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I'm totally new to Java web development and I would like to choose a good Java web framework to learn. I've found some really good echoes regarding the Apache Wicket framework and the Playframework. I decided to go for one of 'em; but I need to choose ;-)

So, what to choose and why?


My requirements:

  • I had a good experience developing with Django, so a similar framework would be great,
  • I need a framework that can interact with other mainstream Java goodies (libraries, tools ..etc) so I can take advantage of what Java does really offer.
share|improve this question
What are your requirements? – Mot Nov 10 '10 at 20:08
up vote 51 down vote accepted

Wicket and Play are two very different types of frameworks.

Play is a MVC framework which you probably will feel familiar with coming from Django. Like Django, it offers more than just the web bits and provides a JPA based ORM framework, scaffolding tools and probably a lot more (I have no practical experience with it). They have a great tutorial on their site, and you'll probably see the Django similarities there.

Wicket is a component oriented framework (like JSF and Tapestry) and focuses heavily on object oriented design. It's also MVC, per se, but pages are usually built by composing self-contained and reusable components (View and Controller, pluggable Models). These components can be extended by standard inheritance and composition and markup is very cleanly separated from code and easily modified.

Wicket can manage event callbacks and state automatically, so that you don't have to think urls at all, no matter how complex your page is. A quick example for a clickable button that goes a away when it's clicked (very useful):

  // In a page constructor
  add(new Link("link") {
        public void onClick() {

I want to emphasize that you don't have to use server-side state, and that it's quite possible to use Wicket as a "normal" MVC framework if you want to (and yes, it's easy to get pretty urls).

The Wicket project focuses only on the core web framework and there are no extra "niceties" such as special ORM support or scaffolding. I personally agree with the Wicket project's philosophy here, but for new developers coming to the framework, doing "simple" stuff such as a sortable and pageable table can be a bit daunting as pre-built components are a bit scarce. The learning and productivity curve for Wicket can be a bit steep, but the upside is that once you've made components (and "behaviours" - longer story) that fit your needs, they are extremely reusable.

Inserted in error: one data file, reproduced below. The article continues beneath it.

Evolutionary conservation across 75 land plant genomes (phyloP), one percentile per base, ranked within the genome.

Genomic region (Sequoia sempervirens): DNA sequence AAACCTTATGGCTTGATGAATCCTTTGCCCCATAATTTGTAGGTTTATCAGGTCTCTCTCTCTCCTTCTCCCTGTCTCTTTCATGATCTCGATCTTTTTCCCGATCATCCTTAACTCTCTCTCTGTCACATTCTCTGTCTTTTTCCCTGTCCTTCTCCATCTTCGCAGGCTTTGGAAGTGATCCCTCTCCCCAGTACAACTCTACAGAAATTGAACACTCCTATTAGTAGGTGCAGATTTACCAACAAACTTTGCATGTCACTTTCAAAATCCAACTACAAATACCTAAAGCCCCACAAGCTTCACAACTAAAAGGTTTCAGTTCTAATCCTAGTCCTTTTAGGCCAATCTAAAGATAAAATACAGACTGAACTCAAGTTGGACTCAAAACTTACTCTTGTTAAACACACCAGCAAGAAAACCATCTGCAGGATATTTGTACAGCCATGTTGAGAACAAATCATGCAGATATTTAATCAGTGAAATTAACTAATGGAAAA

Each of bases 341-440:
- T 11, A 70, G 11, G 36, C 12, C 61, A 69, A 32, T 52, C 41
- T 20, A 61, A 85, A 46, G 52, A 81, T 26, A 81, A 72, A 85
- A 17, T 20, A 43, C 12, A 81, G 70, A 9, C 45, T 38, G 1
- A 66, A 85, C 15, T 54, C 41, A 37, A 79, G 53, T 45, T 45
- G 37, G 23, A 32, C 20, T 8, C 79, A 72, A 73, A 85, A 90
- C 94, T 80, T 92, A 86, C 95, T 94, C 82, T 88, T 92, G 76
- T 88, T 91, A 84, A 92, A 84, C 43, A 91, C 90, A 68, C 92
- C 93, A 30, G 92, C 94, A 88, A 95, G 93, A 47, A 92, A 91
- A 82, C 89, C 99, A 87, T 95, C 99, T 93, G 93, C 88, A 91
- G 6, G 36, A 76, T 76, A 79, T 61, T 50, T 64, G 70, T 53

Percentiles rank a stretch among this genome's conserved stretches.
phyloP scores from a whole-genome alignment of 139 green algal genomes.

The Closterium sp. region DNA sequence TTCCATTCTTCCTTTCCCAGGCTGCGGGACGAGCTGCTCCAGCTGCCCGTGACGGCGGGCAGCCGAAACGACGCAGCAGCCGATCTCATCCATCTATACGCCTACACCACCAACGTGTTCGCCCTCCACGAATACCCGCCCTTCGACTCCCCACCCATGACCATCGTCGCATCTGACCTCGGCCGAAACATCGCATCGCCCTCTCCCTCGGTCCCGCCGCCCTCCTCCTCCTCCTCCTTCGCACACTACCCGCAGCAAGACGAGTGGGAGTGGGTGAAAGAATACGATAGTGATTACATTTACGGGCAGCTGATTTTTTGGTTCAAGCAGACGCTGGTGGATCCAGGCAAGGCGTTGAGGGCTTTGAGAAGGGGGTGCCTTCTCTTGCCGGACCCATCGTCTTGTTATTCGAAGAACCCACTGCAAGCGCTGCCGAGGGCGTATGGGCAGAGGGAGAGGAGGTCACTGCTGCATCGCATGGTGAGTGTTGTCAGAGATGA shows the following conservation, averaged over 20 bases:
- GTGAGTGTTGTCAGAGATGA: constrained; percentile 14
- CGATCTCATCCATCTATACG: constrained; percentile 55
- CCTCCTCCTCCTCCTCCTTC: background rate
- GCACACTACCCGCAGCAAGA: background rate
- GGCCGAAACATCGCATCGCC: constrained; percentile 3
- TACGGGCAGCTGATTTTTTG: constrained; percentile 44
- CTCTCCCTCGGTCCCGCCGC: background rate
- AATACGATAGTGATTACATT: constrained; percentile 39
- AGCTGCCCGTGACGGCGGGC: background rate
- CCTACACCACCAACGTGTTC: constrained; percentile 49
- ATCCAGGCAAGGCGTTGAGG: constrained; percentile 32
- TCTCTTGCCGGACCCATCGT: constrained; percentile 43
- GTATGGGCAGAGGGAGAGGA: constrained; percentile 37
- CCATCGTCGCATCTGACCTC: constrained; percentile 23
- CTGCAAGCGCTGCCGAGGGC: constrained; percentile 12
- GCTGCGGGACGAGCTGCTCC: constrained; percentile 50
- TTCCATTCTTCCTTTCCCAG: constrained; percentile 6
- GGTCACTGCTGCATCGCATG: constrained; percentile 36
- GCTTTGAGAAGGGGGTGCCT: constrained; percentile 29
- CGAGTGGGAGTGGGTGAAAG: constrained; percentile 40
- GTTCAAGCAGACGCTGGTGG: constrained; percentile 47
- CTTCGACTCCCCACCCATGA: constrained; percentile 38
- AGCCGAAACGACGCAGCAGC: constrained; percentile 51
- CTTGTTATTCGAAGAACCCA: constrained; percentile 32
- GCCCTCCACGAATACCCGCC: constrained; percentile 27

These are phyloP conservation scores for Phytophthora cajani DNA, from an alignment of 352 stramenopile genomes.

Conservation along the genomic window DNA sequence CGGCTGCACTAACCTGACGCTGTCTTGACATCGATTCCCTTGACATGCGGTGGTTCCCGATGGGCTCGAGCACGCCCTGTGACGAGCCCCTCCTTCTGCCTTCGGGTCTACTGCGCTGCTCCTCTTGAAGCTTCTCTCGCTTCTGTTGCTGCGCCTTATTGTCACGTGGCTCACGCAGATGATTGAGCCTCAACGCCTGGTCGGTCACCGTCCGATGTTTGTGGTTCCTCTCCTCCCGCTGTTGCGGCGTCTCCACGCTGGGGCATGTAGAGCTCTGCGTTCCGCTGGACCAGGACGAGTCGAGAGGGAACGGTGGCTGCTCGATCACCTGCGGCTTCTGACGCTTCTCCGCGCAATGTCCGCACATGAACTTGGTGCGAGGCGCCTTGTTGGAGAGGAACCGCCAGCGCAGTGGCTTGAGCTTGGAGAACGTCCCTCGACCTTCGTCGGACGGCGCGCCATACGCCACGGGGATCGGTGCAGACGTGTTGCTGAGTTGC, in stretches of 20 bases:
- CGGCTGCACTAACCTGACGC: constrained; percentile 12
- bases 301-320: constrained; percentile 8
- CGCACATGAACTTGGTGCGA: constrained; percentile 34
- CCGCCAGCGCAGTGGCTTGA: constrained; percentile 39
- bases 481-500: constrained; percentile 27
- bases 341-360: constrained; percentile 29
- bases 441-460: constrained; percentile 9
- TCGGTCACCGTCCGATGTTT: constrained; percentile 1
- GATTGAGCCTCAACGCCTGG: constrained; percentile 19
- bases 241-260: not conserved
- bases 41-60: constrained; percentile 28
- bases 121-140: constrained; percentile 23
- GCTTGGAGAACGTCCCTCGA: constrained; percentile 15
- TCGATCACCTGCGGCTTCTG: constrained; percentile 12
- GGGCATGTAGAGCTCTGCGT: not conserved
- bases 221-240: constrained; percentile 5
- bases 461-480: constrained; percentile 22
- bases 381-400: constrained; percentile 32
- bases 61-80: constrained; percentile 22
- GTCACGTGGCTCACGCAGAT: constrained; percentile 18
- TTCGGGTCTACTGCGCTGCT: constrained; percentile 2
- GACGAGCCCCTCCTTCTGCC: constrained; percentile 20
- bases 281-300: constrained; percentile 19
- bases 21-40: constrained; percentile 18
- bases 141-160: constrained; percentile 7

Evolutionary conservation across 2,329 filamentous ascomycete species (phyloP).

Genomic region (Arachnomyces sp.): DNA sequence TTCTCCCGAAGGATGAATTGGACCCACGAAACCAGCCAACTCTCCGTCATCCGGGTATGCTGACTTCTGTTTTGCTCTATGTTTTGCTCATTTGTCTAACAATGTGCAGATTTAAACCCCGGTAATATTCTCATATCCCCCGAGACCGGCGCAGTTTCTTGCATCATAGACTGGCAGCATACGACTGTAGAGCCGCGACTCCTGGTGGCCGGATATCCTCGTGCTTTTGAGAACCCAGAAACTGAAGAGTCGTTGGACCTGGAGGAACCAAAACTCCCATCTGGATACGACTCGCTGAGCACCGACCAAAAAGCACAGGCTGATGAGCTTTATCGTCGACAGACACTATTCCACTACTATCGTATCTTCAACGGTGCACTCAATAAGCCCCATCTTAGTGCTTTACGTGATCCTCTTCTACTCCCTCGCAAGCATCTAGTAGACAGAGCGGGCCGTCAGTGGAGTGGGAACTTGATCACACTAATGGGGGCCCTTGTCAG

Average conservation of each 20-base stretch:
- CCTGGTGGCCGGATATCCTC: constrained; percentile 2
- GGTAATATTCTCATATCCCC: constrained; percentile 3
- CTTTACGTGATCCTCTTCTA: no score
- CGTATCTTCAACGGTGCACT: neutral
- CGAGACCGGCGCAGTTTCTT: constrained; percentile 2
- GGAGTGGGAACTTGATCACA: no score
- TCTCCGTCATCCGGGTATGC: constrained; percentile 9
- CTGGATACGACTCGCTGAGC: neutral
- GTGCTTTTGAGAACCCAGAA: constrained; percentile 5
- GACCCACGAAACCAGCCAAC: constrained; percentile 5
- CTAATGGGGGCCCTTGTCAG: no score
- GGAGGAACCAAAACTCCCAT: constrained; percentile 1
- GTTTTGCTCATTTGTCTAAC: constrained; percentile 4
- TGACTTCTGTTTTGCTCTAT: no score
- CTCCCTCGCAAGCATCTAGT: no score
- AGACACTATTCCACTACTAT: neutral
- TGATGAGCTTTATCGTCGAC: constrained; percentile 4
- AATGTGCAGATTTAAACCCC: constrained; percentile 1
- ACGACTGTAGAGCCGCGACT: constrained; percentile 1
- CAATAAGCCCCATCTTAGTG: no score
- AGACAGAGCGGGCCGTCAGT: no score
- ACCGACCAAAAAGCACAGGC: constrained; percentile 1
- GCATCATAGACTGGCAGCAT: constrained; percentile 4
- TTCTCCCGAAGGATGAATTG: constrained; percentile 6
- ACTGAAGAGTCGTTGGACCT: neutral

Although I personally love Wicket, I have a hunch that you probably will be best off with Play. Your question indicates that you want a "Django" with access to Java libs, and in that case I think Play (or some other Java MVC) is the safe choice. On the other hand, maybe you've been using Django because you didn't know how incredibly powerful Wicket is. ;) If you give some more info on your project, we'll be able to give a more qualified response.

As a side-node: As Play is not very mainstream (at least for now), I'd also consider Grails which has strong commercial backing and even more out-of-the-box modules.

share|improve this answer
Very informative answer, thank you. – wassimans Nov 11 '10 at 6:42

Play! is designed to be comfortable for developers coming from scripting languages like Python and PHP. It provides its own build system and management scripts, somewhat like Rails or Django would. Existing build tools and infrastructure (like the Maven repositories commonly used for dependency management in Java-land) will not integrate well with Play.

Wicket will be more comfortable for developers coming from desktop development in Java. It doesn't provide special tooling, so it will be easier to integrate into a specific build tool if you have a preference (and there are many build tools providing things like automated dependency retrieval available in the Java ecosystem.)